High-Income Renters Are Making It Expensive For Everyone

November 2, 2016

According to the Census Bureau’s American Community Survey, from 2005 to 2015, the number of renter households earning more than $150,000 annually rose from 551,000 to 1,750,000, a 217 percent increase.

Curbed reports that the jump incentivizes landlords and developers to develop high-end rental properties in spite of more affordable units.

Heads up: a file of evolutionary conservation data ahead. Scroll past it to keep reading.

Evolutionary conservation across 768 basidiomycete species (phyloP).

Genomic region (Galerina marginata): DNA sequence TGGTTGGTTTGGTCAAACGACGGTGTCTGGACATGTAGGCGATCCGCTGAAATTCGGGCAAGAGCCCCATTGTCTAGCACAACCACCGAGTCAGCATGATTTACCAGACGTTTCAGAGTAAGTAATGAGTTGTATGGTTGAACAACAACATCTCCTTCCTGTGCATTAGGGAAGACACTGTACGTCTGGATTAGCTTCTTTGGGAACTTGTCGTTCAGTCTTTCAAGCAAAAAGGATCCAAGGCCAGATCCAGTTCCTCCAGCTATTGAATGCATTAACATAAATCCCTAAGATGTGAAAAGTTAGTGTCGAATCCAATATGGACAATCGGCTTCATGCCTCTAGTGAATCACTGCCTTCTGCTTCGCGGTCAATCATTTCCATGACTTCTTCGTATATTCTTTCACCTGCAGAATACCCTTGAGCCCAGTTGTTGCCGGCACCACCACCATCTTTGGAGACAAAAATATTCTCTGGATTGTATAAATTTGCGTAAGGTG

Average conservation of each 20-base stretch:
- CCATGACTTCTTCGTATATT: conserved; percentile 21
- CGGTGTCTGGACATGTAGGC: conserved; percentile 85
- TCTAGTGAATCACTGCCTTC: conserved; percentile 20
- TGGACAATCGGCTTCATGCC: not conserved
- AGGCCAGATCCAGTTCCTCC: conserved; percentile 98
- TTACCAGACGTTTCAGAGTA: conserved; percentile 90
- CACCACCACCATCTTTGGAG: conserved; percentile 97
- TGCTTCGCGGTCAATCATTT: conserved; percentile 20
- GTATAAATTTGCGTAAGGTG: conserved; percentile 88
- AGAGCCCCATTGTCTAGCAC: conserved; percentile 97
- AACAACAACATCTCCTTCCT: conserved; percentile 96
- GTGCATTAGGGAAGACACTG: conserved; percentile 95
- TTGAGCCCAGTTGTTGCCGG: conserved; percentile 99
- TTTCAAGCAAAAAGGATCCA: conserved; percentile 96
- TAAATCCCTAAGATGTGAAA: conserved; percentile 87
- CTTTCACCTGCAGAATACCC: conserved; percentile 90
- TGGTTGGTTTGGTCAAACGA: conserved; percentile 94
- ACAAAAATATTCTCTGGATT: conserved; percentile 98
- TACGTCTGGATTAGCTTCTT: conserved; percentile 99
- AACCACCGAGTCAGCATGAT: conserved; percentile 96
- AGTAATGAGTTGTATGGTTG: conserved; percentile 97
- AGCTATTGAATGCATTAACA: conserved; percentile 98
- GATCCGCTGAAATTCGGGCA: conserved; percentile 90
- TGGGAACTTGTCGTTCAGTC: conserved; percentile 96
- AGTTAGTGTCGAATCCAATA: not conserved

For those at the top of the income bracket, the increasing cost of rent may be just the price of living in a desirable downtown neighborhood. But as more and more of the wealthiest Americans turn to renting instead of owning, due in large part to the skyrocketing price of owning urban property, their decisions are collectively altering the rental market, and potentially raising rent, for the rest of us.

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